Chest pain

When we say that someone has chest pain, the first condition that the doctor (and the patient) thinks of is ischemic – anginal pain, pain that occurs in coronary heart disease, angina pectoris (stable or unstable) and acute myocardial infarction.

Chest pain is one of the symptoms that most often cause great fear in patients because they are associated with a heart attack. However, that fear is justified.

Chest pain can be trivial, but it can also be life-threatening!

When it comes to such situations, the previous and current history of the disease is of great importance.

Many patients usually call the doctor late because they think that the only concern is chest pain, which is severe and accompanied by general weakness. However, the severity of chest pain often does not determine the severity and severity of a disease.

Chest pain can occur as a consequence of many diseases and conditions that affect the superficial parts of the chest or the organs inside it.

Nerve fibers react to the resulting damage, and as these fibers are less in the internal organs (heart, lungs, blood vessels), and much more in the superficial tissues (skin, muscles, ribs) and chest pain is felt differently depending on where was created. While superficial pain is more clearly localized and reacts to provocations (movement, touch, and deep breath), the pain in the heart is poorly localized and often transmitted- it can be felt in the left and right half of the chest, arms or shoulders.

Sometimes a mild feeling of discomfort in the chest, or even not in the chest, but also in the upper part of the stomach, is a possible sign of some diseases, such as unstable angina, acute heart attack and others.

In such situations, consideration of specific cardiac risk factors may help in making the diagnosis, while routine tests can often miss the diagnosis.


Emergency department for chest pain

The innovative fast track solution for chest pain implies an urgent cardiac assessment due to the appearance of complications that are a consequence of certain pains.

  1. Urgent admission
  2. Complete diagnostics and examinations
  3. Observation of the condition
  4. Cardiac intervention or discharge after stabilization

A quick chest pain band involves admission, cardiac examination, diagnosis and treatment in a very short time.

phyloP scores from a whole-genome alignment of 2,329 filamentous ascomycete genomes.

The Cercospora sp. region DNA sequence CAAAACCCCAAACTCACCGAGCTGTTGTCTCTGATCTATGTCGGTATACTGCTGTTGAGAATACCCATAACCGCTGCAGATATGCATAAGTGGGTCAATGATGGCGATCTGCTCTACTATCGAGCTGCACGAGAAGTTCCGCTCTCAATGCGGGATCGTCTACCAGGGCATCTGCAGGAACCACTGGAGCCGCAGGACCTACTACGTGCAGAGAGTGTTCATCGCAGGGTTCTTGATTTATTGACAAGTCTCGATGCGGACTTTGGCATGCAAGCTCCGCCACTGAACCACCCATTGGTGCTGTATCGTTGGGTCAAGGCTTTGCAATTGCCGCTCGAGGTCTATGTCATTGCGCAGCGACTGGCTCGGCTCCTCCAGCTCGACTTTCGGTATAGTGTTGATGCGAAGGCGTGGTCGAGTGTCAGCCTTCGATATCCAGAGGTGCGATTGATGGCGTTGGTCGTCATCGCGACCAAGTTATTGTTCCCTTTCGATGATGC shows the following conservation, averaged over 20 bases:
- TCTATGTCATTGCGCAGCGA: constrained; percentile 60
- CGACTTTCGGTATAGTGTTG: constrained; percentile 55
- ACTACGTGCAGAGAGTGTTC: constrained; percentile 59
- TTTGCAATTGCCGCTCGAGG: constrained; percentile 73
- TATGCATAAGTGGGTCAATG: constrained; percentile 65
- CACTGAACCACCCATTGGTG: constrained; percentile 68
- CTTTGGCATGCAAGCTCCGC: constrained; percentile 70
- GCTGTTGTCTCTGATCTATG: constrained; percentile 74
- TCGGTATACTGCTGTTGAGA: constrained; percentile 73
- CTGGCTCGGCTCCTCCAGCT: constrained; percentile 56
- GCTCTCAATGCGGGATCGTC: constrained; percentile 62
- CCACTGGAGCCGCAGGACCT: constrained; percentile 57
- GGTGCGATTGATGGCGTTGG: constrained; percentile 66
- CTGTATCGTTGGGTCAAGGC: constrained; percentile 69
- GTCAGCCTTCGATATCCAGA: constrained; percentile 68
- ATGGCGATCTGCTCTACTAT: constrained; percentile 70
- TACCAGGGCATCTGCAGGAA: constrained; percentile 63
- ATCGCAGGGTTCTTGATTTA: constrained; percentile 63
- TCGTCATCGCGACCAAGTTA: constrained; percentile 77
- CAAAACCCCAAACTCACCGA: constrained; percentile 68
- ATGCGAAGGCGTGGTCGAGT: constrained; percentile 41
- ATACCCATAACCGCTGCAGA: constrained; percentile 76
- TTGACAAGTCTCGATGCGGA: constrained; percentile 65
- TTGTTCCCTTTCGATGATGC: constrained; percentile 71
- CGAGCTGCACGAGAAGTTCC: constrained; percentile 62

After examinations and tests, within two hours when all the results arrive, we will have a clear picture of your condition. It depends on whether we will release you at home with the therapy, keep you under observation and then release you at home if the condition stabilizes, or we will suggest an emergency cardiac intervention.

Types of chest pain

Chest pain manifests itself differently, depending on where it occurs.

The intensity of the pain can vary from mild discomfort, tightness or pressure in the chest to strong, tearing pain.

The duration of pain can be different: from a few seconds in the form of stabbing, a few minutes, to several hours and days.

The localization of pain can be just behind the sternum or it spreads and is felt in the shoulders, arms, abdomen, neck, jaw, between the shoulders, and rarely even in the groin and thighs.

Accompanying symptoms, such as sweating, suffocation, “heart palpitations”, nausea, vomiting, weakness, fainting and loss of consciousness, may or may not be present.

Chest pain can be of the same intensity throughout its duration, and can also change in intensity depending on body position, physical activity or arousal.

Based on these characteristics of pain, it is often possible to guess with high probability where the source of pain is: in superficial musculoskeletal structures, or in the interior, in the heart and blood vessels, digestive organs or in the respiratory organs.

 Describe chest pain to our cardiologist

Doctors use several pieces of information to determine who has and who does not have a heart attack. In addition to describing your symptoms and heart risk profile, doctors use electrocardiogram (ECG) results and a blood test called cardiac specific troponin. But sometimes this does not immediately show abnormalities. So, what you describe to the doctor and your medical history are extremely important in determining the initial steps in your treatment.

Here are a few things our doctors will want to know about what you are experiencing:

  • How do you feel (pain, pressure, tightness, etc.)?
  • Where is the discomfort localized?
  • When did it start?
  • Has the condition worsened or remained the same?
  • Is the feeling constant or is it coming and going?
  • Have you already felt that before?
  • What did you do before these symptoms started?

Clear answers to these questions go in the direction of making a diagnosis.

A few seconds of repeated stabbing pain is less likely to be a heart attack while more dangerous is the pain in the center of the chest that spreads to the left arm or jaw.


There are so many reasons to delay calling for help when you feel chest pain.


  • I’m too young (You’re not – even people in their twenties can have a heart attack).
  • I am in great shape (Heart attack is sometimes the first sign of heart disease).
  • I have a family to take care of (All the more reason to come to the hospital quickly).
  • I don’t want to bother anyone (You would suffer more with advanced heart failure or if you become the burden for your family).


Classification of angina pain in the chest

Class I normal physical activity does not cause pain (walking, climbing stairs)

Class II low physical activity leads to pain (walking on a flat surface, climbing stairs)

Class III easy restriction of normal activity leads to pain (walking or climbing stairs, walking uphill, pain after a meal, in the cold, wind, due to emotional stress)

Class IV inability to perform any physical activity without pain (pain may be present at rest)